The reconstruction and research of these wonderful instruments has been well documented. For more information and further reading, please refer to the resources at the end of this article.
The London Festival of Contemporary Church Music provided an amazing opportunity to see John perform with these instruments. The concert was dedicated to new music for choir and ancient instruments, featuring The Choir of Gonville & Caius College, directed by Geoffrey Webber and instrumentalists John Kenny (Deskford Carnyx), Patrick Kenny (Lochnashade Horn) and Barnaby Brown (Northern Triplepipes, Lyre & Aulos).
A central piece of the evening’s programme was the premiere performance of John Kenny’s The Deer’s Cry for choir and ancient brass. This commission was a welcome invitation for John, who has a great passion for choral and vocal works with a particular love of the unique English School of Church music and it’s purity of sound.
Jane: Please tell us about your new work.
John: Geoffrey left it entirely up to me what text I would set and I spent six months cogitating the decision. I am very inclined to set my own poetry and the work of other contemporary poets too. On the other hand, if one was looking at the music – should I set pagan poetry from the period from which these instruments were made? That was the big question. I spent an awful lot of time looking at Greek and Roman poetry. Eventually I felt that I wanted to set a text which had something to do with the culture from which these instruments came, but we have no written Celtic texts from the period of 2000 years ago.
At the point we actually had the three Celtic instruments – the great horns of the ancient Celtic world – reconstructed, I thought ‘yeah’, there is only one poem that I know that could combine these three cultures for real, and that’s possibly the oldest poem in old Irish that has come down to us.
The poem is called the Lorica, or ‘the Deer’s Cry’ – attributed to St Patrick himself. I’ve set the text in three languages; old Irish, ancient Celtic Latin and a wonderful English translation.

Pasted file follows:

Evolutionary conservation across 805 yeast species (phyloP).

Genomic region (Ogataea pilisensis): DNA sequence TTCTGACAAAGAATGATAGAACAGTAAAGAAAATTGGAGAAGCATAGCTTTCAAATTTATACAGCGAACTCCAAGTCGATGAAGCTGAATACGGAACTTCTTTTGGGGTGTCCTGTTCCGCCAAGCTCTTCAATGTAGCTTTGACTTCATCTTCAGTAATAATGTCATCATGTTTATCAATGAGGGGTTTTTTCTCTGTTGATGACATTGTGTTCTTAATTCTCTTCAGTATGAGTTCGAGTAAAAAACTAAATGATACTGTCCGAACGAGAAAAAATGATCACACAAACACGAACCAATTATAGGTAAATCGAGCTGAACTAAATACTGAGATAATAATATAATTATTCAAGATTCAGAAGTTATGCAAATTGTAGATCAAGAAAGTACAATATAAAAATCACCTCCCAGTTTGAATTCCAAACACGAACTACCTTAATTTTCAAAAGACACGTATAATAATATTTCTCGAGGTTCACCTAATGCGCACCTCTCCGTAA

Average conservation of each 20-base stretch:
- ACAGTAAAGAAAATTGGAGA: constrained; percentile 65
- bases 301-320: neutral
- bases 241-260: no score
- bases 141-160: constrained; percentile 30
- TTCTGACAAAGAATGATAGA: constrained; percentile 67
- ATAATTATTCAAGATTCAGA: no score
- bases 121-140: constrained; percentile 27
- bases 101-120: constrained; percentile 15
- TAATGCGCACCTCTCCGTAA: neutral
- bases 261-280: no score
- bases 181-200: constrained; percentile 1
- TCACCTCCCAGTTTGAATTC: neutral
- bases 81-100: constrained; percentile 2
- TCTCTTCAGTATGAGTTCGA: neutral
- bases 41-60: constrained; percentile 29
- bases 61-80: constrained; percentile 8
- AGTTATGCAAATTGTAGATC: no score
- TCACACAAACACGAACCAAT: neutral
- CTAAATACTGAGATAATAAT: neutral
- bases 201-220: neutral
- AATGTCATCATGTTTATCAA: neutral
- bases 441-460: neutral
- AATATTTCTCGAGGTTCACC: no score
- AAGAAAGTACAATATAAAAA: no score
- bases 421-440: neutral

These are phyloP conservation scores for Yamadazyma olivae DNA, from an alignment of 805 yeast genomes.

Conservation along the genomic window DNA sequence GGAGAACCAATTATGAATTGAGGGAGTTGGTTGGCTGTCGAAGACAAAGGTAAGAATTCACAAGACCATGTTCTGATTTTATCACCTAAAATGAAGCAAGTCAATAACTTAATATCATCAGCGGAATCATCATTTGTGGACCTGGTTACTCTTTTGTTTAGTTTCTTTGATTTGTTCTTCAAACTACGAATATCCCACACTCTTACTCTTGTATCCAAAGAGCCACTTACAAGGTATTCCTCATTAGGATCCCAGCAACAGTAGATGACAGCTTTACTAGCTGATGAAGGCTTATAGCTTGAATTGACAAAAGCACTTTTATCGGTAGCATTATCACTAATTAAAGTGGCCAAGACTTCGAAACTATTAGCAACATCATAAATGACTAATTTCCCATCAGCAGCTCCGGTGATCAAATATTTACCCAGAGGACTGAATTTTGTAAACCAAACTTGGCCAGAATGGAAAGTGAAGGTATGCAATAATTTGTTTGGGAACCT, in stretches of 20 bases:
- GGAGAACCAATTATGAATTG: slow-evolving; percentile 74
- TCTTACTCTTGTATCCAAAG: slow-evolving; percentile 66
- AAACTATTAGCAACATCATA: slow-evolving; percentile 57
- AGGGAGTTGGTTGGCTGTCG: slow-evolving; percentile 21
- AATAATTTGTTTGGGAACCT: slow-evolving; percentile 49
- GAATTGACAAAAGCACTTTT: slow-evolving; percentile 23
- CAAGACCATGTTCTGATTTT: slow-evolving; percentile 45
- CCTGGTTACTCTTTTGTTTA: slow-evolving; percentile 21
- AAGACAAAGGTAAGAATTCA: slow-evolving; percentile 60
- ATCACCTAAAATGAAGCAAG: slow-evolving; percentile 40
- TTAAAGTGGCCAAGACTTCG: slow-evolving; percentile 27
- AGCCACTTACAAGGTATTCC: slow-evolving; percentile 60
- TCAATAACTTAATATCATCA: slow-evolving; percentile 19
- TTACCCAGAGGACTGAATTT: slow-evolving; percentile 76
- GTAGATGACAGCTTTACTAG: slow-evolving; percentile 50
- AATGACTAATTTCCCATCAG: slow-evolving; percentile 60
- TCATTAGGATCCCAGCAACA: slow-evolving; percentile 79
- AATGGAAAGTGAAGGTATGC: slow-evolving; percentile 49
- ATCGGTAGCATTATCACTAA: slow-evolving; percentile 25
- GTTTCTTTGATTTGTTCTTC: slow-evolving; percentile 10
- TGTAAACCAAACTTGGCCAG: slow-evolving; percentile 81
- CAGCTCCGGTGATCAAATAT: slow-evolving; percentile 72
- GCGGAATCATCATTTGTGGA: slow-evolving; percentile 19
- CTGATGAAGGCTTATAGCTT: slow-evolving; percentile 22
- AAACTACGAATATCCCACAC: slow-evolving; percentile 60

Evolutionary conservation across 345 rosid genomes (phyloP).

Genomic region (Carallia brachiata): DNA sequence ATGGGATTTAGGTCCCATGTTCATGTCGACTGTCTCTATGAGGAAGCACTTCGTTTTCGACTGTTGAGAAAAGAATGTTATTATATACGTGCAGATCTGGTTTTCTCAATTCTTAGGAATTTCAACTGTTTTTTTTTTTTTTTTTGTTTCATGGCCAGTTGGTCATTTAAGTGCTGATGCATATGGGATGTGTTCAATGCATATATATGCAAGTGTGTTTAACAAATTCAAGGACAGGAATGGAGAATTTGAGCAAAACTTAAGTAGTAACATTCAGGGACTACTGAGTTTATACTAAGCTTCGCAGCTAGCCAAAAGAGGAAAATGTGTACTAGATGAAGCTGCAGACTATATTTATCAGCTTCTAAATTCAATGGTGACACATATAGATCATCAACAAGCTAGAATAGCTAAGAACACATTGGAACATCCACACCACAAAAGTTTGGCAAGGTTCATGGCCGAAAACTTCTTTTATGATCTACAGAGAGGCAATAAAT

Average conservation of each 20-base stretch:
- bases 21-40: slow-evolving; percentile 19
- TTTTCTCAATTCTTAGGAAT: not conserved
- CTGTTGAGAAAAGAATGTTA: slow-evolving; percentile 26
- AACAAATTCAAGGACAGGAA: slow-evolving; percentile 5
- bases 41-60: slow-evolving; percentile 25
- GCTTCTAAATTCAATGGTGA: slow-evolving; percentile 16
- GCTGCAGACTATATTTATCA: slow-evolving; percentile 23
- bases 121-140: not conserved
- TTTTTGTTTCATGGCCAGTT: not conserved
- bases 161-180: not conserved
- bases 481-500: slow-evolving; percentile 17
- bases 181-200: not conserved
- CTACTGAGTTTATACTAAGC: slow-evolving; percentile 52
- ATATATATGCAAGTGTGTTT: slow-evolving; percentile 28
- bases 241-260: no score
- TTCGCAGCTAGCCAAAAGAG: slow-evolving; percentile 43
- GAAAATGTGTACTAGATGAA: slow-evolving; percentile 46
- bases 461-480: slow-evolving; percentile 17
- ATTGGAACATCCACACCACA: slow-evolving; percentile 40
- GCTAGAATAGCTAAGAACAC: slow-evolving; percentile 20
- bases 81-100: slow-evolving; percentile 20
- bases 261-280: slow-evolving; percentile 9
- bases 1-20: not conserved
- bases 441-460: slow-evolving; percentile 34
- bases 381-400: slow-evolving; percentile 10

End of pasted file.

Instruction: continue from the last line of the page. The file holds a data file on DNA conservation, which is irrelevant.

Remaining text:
The piece features two ancient instruments – the Lochnashade horn, representing Irish culture and the Deskford Carnyx representing where St Patrick originally came from. It seemed appropriate to set with these instruments – this is a poem from the transitional period between Paganism and Christianity, between Roman culture and the hinterland culture of the Celtic Church.
The concert was excellent; the theatre the ancient instruments offer is truly captivating. The Choir of Gonville & Caius College dealt with complex pieces extremely well and the skill from all of the musicians was outstanding. The Deer’s Cry was moving, and very well written. The interesting sound of the carnyces together with the pure sound of the choir worked wonderfully.
John Kenny has opened up this world of ancient music through a path of his own wonderings about the modern trombone and it is inspirational. The connections he makes between the countless strands of creating, performing, composing and researching music are fascinating and resulted in a highly exciting and enriching experience on this occasion.
The Choir of Gonville & Caius College and the instrumentalists from this performance will be recording these pieces for release on the Delphian label later this year and The Deer’s Cry will be performed again in King’s College, Cambridge next year. John’s next solo album ‘Dragon Voices’, will also be released on the same label.